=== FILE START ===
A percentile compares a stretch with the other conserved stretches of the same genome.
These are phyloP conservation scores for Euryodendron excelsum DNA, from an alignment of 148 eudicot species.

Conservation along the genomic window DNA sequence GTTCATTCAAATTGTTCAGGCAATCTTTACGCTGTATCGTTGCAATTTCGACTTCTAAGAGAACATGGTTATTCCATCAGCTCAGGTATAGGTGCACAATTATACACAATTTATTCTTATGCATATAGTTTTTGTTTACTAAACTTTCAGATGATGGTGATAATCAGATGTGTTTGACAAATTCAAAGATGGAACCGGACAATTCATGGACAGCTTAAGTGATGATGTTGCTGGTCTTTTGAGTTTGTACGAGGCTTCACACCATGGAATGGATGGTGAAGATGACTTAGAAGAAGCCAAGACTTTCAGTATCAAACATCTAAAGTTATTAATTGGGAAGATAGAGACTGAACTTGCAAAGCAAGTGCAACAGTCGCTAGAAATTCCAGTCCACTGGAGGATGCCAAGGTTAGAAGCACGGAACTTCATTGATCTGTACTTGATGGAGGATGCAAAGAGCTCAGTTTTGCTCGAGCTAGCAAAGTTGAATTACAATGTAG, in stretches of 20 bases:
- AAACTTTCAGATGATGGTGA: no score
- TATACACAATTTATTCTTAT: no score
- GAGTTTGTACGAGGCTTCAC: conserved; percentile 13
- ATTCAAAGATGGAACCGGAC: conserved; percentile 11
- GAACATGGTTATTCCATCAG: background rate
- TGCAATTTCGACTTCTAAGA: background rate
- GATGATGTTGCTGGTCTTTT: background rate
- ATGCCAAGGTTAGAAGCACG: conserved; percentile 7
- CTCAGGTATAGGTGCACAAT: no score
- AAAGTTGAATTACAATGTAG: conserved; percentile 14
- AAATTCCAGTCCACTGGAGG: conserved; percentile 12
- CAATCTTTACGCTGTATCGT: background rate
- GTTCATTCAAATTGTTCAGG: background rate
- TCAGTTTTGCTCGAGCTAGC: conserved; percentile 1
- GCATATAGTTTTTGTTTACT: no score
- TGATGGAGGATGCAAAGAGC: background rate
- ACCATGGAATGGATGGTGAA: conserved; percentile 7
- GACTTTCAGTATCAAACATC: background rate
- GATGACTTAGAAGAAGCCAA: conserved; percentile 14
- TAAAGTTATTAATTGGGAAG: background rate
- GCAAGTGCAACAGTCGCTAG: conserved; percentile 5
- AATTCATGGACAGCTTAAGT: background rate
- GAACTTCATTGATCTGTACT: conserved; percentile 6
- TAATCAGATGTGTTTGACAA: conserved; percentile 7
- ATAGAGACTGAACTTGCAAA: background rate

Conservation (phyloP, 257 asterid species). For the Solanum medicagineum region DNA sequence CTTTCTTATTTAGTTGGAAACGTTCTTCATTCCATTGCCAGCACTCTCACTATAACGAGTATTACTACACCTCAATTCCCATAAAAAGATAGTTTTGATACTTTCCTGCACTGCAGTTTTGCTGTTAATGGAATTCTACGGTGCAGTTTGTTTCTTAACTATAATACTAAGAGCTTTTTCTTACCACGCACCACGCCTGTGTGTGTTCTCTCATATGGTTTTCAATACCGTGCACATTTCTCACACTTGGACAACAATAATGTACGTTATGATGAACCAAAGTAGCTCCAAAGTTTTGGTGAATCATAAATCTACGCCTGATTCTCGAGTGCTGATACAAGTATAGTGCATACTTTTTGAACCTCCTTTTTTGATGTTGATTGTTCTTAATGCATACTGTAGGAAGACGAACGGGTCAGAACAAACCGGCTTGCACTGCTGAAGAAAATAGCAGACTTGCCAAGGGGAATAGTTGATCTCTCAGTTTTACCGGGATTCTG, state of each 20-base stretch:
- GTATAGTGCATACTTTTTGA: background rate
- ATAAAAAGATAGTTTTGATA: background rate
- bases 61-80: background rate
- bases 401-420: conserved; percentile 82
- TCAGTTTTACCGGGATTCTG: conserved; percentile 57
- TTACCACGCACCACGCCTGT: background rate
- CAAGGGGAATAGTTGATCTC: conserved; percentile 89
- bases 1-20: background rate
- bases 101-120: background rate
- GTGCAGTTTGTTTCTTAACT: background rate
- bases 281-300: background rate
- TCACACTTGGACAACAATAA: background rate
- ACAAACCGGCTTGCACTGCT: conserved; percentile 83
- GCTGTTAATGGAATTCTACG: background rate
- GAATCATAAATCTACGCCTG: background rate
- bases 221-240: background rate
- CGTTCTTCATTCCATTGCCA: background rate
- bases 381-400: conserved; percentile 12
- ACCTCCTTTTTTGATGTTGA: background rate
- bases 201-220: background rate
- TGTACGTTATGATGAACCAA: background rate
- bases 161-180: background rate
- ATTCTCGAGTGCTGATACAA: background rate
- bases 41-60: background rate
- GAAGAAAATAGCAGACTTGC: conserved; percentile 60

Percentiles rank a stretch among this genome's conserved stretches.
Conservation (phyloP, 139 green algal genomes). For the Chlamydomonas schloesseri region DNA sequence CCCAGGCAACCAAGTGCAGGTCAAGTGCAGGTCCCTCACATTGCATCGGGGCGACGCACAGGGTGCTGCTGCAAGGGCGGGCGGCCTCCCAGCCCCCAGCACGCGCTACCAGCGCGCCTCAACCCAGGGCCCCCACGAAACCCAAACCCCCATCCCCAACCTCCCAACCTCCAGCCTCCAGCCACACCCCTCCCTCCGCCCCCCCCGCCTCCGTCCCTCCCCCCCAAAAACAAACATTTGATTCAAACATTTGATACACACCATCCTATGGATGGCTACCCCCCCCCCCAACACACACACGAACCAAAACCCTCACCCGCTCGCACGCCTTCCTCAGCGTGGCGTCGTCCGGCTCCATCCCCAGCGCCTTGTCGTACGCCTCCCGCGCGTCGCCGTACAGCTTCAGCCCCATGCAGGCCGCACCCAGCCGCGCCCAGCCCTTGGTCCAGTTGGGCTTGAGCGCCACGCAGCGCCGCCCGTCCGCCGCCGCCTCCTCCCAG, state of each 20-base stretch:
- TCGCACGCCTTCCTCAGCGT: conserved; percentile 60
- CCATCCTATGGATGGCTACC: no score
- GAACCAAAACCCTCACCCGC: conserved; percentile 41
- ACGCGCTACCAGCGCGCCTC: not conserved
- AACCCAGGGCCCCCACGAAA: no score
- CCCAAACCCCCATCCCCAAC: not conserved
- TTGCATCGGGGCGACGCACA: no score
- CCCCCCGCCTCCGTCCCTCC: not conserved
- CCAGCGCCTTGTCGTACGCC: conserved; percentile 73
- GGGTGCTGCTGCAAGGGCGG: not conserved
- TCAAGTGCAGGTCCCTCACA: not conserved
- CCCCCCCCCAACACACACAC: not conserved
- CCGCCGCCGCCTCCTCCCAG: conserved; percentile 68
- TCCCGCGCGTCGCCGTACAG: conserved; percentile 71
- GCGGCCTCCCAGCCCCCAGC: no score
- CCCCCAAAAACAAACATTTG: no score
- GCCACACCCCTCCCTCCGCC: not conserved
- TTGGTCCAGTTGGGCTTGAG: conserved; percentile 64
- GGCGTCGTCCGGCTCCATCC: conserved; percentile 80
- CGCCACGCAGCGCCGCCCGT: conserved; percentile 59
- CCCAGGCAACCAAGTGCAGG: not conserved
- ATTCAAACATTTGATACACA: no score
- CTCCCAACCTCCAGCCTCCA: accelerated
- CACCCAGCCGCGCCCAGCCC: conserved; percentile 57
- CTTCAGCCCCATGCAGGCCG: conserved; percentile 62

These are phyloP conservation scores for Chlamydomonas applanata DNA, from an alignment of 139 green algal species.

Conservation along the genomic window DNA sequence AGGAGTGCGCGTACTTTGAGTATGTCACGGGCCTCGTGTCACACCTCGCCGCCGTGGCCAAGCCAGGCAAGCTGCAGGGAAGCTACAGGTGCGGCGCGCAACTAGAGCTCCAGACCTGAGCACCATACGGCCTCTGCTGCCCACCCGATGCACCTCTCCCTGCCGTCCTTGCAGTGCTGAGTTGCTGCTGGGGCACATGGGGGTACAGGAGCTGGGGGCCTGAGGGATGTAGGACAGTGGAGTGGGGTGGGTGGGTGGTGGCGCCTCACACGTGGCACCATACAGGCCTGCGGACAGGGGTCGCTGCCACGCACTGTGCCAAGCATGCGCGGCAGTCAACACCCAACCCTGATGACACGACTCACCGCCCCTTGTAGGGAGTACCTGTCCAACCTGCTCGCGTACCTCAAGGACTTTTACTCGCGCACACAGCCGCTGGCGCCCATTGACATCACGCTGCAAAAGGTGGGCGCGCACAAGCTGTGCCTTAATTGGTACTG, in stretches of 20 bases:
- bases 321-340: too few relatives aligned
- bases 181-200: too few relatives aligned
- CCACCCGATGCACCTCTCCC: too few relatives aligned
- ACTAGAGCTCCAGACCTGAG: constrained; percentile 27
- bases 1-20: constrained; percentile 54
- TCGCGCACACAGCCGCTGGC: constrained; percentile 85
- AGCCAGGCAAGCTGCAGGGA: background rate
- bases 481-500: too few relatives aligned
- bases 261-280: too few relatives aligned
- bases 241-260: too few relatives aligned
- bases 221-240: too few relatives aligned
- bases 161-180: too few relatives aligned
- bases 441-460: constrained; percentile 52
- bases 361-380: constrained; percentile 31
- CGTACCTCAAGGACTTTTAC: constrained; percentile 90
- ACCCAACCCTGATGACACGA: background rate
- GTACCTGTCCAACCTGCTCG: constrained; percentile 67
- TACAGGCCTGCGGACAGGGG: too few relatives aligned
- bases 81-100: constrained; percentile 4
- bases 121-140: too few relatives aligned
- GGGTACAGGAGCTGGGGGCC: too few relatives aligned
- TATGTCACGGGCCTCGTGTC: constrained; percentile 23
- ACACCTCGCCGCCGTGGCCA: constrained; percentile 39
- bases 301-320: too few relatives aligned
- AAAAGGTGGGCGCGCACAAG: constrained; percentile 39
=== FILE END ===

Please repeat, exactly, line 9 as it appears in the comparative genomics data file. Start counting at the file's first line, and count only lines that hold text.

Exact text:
- TGCAATTTCGACTTCTAAGA: background rate